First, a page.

It is conceded here that the plaintiff is a public figure (and may have been involved in a public activity). Therefore, his recovery for injury to his reputation is limited, under the New York Times standard, to a showing, upon clear and convincing proof, that the defendant published defamatory falsehoods with actual malice. Gertz v. Robert Welch, Inc., 418 U.S. 323, 342, 94 S. Ct. 2997, 41 L. Ed. 2d 789 (1974). Moreover, the defamed public figure must prove that the publication was false. Cox Broadcasting Corp. v. Cohn, 420 U.S. 469, 490, 95 S. Ct. 1029, 43 L. Ed. 2d 328 (1975).
The record in this case does not establish the requisite malice needed to overcome the immunity conferred by New York Times v. Sullivan and its progeny. It is admitted that the plaintiff demonstrated against the arrival of the Soviet ship and that, at that time and place, a group of neo-Nazis was also expressing their opposition to the Soviet vessel. There are no "serious doubts" that the plaintiff was there and was engaged in this public activity and was observed by Gwinn Owens. This is not consistent with a finding that the editorial conveyed false information.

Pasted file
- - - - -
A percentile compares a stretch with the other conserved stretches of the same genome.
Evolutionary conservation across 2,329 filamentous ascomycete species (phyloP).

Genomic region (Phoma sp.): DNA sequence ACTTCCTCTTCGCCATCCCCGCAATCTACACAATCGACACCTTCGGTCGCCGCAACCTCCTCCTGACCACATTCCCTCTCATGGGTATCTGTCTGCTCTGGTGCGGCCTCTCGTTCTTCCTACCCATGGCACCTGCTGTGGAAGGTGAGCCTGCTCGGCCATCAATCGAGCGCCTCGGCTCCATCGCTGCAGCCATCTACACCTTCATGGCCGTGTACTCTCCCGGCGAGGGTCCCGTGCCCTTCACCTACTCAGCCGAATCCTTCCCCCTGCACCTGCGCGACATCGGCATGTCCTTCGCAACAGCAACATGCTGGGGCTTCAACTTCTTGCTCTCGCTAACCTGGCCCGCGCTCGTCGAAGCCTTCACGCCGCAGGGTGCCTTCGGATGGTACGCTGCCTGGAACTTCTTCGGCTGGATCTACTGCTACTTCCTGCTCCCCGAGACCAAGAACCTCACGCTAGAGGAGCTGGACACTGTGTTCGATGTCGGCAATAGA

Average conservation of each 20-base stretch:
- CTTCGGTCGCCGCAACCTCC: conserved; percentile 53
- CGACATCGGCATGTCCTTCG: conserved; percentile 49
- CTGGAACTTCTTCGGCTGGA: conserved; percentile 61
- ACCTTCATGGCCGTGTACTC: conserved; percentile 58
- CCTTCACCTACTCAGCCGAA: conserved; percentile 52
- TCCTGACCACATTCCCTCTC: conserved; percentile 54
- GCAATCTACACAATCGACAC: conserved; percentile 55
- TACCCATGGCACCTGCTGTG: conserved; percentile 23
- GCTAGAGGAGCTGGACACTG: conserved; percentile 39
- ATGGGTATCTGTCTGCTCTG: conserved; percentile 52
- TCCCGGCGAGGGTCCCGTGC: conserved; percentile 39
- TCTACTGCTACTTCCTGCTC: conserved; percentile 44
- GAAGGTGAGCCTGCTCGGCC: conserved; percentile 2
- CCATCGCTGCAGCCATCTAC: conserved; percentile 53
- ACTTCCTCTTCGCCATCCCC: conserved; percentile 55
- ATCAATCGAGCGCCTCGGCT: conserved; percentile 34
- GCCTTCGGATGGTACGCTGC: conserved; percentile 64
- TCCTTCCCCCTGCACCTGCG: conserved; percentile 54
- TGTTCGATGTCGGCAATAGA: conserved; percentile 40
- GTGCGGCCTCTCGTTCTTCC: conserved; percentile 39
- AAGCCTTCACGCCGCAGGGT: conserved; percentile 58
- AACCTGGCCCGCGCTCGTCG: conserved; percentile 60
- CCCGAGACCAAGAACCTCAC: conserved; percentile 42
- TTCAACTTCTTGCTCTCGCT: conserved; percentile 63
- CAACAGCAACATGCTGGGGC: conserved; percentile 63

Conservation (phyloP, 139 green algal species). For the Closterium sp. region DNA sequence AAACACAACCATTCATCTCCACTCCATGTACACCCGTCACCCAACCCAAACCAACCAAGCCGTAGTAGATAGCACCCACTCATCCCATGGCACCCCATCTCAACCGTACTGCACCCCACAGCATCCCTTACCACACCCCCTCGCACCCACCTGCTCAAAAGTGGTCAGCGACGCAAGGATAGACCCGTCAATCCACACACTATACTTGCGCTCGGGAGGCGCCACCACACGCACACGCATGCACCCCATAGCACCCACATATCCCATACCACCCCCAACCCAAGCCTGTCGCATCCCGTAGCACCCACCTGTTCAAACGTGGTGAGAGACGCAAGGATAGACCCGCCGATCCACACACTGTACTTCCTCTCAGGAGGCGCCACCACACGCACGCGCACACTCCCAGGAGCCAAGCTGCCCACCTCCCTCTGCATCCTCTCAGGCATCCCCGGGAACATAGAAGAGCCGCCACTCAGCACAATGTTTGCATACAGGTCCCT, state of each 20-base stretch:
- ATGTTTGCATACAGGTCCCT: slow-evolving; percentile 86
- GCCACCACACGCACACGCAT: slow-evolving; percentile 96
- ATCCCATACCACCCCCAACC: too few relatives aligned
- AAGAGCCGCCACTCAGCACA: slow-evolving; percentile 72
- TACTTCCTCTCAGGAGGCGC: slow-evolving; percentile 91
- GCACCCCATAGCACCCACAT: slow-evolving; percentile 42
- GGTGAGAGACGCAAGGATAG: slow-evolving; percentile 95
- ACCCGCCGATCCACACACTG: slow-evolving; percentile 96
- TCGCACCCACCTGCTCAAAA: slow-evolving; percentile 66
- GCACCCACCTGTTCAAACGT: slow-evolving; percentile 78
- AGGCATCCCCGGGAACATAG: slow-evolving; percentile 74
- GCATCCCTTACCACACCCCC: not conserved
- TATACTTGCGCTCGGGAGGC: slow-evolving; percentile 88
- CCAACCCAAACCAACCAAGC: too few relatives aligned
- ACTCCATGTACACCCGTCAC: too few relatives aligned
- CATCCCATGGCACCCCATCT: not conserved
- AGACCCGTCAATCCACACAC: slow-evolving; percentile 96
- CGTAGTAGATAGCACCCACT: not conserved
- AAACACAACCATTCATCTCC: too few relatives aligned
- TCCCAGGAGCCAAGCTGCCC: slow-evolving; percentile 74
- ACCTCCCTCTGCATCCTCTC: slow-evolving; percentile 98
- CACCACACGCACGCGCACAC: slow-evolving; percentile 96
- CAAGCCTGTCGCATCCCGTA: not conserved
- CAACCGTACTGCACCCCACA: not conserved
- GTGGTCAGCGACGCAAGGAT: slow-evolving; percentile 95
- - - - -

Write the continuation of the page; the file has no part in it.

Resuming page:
Furthermore, as to the impression conveyed by the editorial, it does not link the plaintiff, organizationally, with the neo-Nazis or the Arab terrorists. It merely suggests that McIntire and his followers were "sewing [sic] new seeds of distrust" towards the Soviets. It recognizes that the neo-Nazis and the McIntire followers "have a right to flaunt their opinions so long as they don't menace anyone's personal safety." That recognition is inconsistent with a malicious state of mind. Rather, the record establishes that McIntire and his followers were not acting in concert with the neo-Nazis or the Arab terrorists. Giving the words of the editorial their plain and ordinary meaning, the editorial does not state or suggest that any such alliance existed. Instead, the editorial noted three events: the protest at the harbor by McIntire and his followers, the Munich tragedy, and the opening of the neo-Nazi headquarters. And then it comments that the conduct of the neo-Nazis in opening their headquarters and McIntire in picketing the ship could create distrust. The fact that the editorial board decided to present multiple, and in some ways, unrelated events in a single editorial does not affect the New York Times malice standard. The defendant was not constitutionally required to arrange its editorial comments in such a way as to present the plaintiff in the best possible light and to treat comment-worthy matters under separate headings. Columbia Broadcasting Systems, Inc. v. Democratic National Comm., 412 U.S. 94, 155-56, 93 S. Ct. 2080, 36 L. Ed. 2d 772 (1973) (Douglas, J. concurring); see, Pittsburgh Press Co. v. Pittsburgh Commission on Human Rights, 413 U.S. 376, 400, 93 S. Ct. 2553, 37 L. Ed. 2d 669 (1973) (Stewart, J., dissenting).